The Oil Man: Savannah, Tullow, Soco

WTI $62.96 +$1.23, Brent $68.82 +$1.04, Diff -$5.86 -19c, NG $2.92 +9c

Crude continues to rise and my chartist friends are getting desperate as all markers are piling through resistance levels, which makes them very nervous. Above $69 on Brent for example the next stop is $71, which is the 50% retracement level. This takes it into clear blue water, after the 2015 highs there is nothing until $100 or more…..

Yesterday’s rise was a combination of geopolitics and statistics, the former as Yemeni terrorists threatened to shut the important Bab al-Mandab Strait, probably easier said than done but close enough to the Gulf of Aden to create local nervousness. The latter was a combination of the EIA publishing the monthly STEO, with first time forecasts for 2019 and the API stats which, if reinforced tonight, will show that the inventory position is falling significantly.

The STEO report, while showing 2018 non-OPEC supply up at 2.03 million barrels per day, also shows global oil demand increasing, but by only 1.71 million barrels per day which still gives a call on OPEC of only 32.46 million barrels per day, at current rates still giving stock draw.

For 2019, first demand estimates are up another 1.65 million barrels per day, with global demand of 102.67 million barrels per day by end year and higher than production growth, this is hardly the stuff of the demise of fossil fuels is it?

These numbers are franked by the World Bank forecasts, also out yesterday that increased world GDP figures specifically for India and to a smaller extent China.

Finally, for those who insist on worrying about the implication of US shale production putting a ceiling on the oil price, the EIA happily share my view, i.e., output only goes up if the oil price does and vice versa.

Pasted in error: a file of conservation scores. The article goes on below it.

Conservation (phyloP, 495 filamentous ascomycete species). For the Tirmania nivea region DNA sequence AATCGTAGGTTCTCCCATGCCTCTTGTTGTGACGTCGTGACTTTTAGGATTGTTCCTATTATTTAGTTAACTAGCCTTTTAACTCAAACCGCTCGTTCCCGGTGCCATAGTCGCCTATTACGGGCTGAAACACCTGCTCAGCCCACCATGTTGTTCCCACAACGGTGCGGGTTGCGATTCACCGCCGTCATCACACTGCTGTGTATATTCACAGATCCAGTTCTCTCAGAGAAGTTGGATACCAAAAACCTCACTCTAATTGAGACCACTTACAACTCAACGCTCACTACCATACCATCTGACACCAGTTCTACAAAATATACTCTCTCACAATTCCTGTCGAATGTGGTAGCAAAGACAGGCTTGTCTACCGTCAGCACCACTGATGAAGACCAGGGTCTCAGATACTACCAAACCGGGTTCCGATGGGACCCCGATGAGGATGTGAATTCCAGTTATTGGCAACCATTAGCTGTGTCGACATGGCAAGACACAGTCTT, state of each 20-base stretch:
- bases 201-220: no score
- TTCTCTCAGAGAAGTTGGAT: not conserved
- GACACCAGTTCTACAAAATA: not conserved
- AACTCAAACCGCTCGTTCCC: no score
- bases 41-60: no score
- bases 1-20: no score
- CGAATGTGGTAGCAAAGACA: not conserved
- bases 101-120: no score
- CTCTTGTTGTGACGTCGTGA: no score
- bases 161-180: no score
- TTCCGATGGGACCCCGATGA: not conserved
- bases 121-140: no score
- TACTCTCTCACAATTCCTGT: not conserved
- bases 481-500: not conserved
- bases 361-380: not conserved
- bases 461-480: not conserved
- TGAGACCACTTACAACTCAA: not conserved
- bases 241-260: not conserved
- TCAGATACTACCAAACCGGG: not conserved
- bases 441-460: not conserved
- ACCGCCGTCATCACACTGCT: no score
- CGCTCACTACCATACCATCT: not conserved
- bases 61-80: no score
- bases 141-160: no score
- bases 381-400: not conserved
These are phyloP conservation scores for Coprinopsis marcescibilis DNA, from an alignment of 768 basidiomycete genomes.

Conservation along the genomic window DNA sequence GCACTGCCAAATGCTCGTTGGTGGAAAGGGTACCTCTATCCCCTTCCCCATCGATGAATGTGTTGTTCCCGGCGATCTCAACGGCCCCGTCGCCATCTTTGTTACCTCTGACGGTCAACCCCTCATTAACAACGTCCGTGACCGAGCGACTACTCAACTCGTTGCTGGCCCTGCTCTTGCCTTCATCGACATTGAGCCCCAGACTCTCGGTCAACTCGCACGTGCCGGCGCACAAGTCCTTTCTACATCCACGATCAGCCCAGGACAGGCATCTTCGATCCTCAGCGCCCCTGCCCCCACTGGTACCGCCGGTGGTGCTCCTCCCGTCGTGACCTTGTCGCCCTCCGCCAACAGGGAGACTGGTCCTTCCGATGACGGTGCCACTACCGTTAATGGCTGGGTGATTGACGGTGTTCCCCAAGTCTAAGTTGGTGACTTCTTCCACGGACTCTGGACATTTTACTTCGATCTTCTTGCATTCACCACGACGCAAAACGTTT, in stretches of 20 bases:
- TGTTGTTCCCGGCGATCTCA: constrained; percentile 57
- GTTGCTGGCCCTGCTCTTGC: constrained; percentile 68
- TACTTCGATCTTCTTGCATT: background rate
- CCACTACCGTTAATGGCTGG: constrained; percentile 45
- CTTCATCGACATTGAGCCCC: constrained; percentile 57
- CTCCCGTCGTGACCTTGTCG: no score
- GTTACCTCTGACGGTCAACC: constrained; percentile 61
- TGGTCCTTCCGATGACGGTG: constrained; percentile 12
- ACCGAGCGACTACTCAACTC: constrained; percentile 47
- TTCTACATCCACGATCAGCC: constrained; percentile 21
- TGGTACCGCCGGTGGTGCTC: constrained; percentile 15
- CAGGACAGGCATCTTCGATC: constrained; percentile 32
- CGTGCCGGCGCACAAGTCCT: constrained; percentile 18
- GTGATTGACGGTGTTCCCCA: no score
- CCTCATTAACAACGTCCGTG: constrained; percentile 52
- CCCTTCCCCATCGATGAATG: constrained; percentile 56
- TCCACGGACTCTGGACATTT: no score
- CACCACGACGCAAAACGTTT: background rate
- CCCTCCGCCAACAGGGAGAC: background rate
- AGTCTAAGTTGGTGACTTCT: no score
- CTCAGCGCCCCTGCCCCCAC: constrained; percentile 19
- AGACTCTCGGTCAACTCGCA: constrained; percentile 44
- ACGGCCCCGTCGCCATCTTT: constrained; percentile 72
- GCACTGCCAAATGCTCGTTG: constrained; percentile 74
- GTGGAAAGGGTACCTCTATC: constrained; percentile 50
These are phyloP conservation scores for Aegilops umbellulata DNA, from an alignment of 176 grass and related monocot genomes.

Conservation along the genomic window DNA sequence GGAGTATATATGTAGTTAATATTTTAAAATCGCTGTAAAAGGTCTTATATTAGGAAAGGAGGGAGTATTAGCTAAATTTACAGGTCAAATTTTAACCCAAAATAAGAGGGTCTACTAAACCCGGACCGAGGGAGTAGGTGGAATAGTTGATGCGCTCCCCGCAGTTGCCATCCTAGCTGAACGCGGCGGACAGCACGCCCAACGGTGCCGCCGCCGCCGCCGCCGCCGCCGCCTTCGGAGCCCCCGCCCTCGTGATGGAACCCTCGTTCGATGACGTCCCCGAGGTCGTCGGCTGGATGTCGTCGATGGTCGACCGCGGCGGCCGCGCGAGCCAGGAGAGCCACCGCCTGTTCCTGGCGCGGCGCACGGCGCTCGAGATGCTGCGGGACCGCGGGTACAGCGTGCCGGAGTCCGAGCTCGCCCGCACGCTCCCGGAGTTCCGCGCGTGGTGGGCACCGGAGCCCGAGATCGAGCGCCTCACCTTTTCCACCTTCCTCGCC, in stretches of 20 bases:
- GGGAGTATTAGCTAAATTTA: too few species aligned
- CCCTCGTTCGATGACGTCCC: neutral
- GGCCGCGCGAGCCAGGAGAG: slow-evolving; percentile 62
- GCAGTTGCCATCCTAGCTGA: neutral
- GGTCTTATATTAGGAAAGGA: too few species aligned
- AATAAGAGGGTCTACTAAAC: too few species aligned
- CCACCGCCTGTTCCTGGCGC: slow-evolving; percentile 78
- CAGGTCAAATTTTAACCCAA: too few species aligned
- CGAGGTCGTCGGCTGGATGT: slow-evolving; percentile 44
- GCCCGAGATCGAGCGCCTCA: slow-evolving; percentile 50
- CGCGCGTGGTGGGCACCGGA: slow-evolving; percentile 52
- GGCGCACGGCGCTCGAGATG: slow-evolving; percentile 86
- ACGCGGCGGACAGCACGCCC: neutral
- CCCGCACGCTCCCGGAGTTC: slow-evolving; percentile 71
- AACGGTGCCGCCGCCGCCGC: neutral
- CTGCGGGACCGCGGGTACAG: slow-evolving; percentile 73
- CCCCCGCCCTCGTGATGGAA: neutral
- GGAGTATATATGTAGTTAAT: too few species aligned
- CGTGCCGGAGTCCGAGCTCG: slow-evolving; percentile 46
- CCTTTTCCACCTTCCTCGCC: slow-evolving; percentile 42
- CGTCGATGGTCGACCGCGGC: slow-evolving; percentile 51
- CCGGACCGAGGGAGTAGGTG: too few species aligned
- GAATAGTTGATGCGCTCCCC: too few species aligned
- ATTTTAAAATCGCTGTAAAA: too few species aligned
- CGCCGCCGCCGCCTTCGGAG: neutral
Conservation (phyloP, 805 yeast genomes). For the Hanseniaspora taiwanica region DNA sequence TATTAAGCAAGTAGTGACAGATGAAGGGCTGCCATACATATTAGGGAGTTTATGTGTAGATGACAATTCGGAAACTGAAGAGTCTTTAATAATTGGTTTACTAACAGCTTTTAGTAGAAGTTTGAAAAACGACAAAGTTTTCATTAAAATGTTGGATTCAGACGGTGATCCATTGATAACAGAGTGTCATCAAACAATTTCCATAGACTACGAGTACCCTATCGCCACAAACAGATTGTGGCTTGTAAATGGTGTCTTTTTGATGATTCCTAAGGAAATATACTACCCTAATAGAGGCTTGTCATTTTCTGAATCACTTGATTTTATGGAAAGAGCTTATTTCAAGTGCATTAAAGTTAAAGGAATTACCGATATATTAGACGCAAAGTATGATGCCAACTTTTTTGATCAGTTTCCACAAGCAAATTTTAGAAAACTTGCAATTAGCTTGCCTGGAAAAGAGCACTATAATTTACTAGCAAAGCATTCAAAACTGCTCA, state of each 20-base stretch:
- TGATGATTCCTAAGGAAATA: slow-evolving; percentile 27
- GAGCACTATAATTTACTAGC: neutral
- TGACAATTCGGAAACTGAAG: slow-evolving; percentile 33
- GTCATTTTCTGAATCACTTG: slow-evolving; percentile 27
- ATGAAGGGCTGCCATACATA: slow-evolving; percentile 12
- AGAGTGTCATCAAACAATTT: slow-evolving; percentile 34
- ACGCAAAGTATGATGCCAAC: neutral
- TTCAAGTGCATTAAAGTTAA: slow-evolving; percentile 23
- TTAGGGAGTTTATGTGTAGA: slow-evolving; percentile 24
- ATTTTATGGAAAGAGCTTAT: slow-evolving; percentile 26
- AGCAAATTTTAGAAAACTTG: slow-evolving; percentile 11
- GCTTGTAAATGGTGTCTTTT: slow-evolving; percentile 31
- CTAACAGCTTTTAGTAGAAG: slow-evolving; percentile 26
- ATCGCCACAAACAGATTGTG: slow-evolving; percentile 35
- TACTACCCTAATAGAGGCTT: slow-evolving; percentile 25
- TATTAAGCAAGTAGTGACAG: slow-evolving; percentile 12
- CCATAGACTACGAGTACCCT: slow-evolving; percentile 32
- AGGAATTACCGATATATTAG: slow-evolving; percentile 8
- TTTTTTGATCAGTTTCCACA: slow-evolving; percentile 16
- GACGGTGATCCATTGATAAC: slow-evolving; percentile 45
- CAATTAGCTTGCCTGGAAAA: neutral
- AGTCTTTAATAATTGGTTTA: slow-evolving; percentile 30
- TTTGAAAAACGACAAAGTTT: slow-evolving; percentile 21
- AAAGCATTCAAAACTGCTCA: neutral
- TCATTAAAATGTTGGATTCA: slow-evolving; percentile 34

Savannah Petroleum

On Monday, I attended the Savannah (SAVP) general meeting which, apart from doing the mandatory technical stuff, enabled us to listen to AK giving the first full presentation on the deal. My comments are below, but I urge you to take a look at the full presentation which has some great graphics I just can’t reproduce here.

Post the deal, SAVP looks like the real McCoy as a full cycle, self funded E&P company. The existing acreage in the highly prospective Agadem Rift Basin in SE Niger is about to be tested as the three well drilling programme is iminent, and will give us a good idea of the prospectivity there.

The deal means that the company is about to acquire interests in the Uquo and Stubb Creek oil and gas fields as well as a 20% interest in the Accugas midstream business in SE Nigeria.

As I said, this will make Savannah into a “cash flow generative, full cycle E&P company capable self funding all operational activities and paying a dividend”.

The acquisition gives net 2P reserves of 92 million barrels of oil equivalent, 2C resources of 44 million barrels of oil equivalent and net production guidance for 2018 of more than 20,000 barrels per day of hydrocarbons.

Accugas comprises a 200 million standard cubic feet per day gas processing facility, and a 260 km gas pipeline network capable of supplying c.10% of Nigeria’s power generation capacity.